Excellent article by a pastor in Illinois:
We are learning today what it is like to live in a Democracy without a Constitution; and it is not pretty. No Democracy has ever lasted more than two hundred years before falling into chaos to be replaced by a tyrannical oligarchy headed by a “strong man” dictator. We have lasted a little longer only because of the lingering influence of the Constitution we once had. In a non-constitutional Democracy, or in our case, a post-constitutional Democracy, politicians have to give the majority of the people whatever they perceive it wants in order to hold onto power. This arrangement only lasts until the government has grown powerful enough that it no longer needs the approval of the people to stay in power. At that point, messy elections can be dispensed with, and the newly minted “leader” can rule by fiat until the next successful revolution.
Imagine how different things would be today if we had not abandoned our Constitution. We would not be sixteen trillion dollars in debt because the government would only be allowed to spend money for things the Constitution delegated as its responsibility. We would not be spending four million dollars to send our President on a Hawaiian holiday, because all expenditures would have to be first appropriated by the House of Representatives, and approved by the Senate for that particular purpose, with an accounting made to Congress and the people. The President would not be allowed to issue “Executive Orders” with the force of law, affecting the every day lives of the American people.
Federal laws would only be made by the federal legislature. Courts would not be making laws telling us how and when we can pray, or how we should educate our children. Bureaucracies would not be issuing “rules” to tell us what kind of light bulb we should use, what kind of transportation we should buy, or what we should eat or drink and how much. Bureaucratic activity would be only what is needed to administer the specific laws written by Congress. Those bureaucracies and departments not established under the delegated powers of Congress would not exist. Our doctors would not have to consult with government to know how to treat our illnesses. Business failure or success would not be dependent on favorable laws by government; the market would determine what goods and services were needed and how much we were willing to pay for them.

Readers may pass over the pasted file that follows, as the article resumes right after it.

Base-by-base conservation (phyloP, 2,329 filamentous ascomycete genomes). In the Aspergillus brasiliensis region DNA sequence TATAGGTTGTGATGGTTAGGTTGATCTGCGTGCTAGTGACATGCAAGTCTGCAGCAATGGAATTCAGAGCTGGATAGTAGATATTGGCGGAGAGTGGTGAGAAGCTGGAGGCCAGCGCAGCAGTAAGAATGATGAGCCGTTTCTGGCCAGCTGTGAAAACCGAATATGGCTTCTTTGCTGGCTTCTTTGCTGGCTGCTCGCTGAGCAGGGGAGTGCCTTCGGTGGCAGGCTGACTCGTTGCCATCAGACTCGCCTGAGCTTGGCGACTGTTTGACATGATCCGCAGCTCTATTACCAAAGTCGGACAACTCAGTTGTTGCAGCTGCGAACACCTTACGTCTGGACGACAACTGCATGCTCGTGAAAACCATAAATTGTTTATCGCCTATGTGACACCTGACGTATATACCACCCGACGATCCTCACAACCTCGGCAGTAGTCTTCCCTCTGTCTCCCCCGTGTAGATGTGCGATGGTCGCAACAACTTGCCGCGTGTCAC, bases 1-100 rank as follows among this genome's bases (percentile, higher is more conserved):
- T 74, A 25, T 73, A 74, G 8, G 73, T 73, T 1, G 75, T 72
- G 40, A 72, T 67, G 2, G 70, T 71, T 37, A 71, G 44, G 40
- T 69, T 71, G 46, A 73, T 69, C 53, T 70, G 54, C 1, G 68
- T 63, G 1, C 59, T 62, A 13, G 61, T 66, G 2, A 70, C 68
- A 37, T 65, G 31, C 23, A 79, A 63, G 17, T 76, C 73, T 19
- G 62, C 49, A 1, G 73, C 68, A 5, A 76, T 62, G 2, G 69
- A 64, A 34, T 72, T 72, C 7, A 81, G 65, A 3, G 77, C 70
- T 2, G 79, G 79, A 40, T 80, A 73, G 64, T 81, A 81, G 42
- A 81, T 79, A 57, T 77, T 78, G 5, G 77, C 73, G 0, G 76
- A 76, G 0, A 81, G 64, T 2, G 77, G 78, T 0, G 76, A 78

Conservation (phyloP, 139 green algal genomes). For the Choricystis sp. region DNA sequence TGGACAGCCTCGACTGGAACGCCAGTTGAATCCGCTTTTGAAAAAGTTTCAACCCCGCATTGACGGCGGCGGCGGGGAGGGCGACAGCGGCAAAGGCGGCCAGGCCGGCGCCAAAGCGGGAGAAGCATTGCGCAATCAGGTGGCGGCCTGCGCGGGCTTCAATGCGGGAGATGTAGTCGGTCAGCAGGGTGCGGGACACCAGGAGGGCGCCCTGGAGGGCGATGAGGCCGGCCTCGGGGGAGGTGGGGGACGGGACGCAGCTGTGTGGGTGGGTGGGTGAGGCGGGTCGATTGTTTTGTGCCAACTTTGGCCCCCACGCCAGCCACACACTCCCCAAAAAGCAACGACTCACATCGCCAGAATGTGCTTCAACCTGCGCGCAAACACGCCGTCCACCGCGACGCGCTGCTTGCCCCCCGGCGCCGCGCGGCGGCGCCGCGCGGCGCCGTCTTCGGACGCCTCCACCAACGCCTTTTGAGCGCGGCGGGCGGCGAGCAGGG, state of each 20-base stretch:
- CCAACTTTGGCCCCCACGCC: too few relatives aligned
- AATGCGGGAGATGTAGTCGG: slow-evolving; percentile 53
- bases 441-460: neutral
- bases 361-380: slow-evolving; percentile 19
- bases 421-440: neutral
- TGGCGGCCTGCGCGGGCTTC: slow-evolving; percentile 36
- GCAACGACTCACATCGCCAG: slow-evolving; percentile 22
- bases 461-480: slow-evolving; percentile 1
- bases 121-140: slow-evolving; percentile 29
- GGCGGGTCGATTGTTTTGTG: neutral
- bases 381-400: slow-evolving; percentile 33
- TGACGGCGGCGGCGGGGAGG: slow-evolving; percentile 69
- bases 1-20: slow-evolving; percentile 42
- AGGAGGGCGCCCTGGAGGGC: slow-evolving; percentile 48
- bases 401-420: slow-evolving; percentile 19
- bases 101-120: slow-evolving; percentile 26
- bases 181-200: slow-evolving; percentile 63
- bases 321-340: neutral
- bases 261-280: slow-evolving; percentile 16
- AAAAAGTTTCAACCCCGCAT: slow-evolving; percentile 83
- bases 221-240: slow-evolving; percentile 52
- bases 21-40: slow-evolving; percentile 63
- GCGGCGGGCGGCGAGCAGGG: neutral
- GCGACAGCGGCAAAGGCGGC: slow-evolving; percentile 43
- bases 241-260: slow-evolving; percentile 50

We would have more control over the laws governing how we live because they would be made by our state and local legislative bodies whose members are within easy reach and more sensitive to our wishes. Laws passed would be more in keeping with the values of the community, not the values of politicians who had never set foot in our state, much less our community. We would not be working forty percent of our lives to supply the government with money used to buy the votes of its government-created dependents. Our tax burden would only be what is needed to carry out the delegated powers of government. Our schools would not be used to indoctrinate our children in statism and immorality, because they would be under our control and community supervision. Our teachers would consider their jobs a “calling” not a career and would teach for the love of teaching and not for fringe benefits.
Ah, for the good-old-days when America was ruled by law and not the whims of men; and those laws could be written in a few paragraphs easily understandable by the average person with a workable knowledge of the language and a good dictionary; when all laws flowed from the Supreme Law of the Land and not from the desire of “do-gooders” who believe that we all should live in a two-tier society made up of the ruling elites and the worker drones who subsist on the largess of government. Is it possible that liberty, once lost, can ever be regained? Let us pray that it can.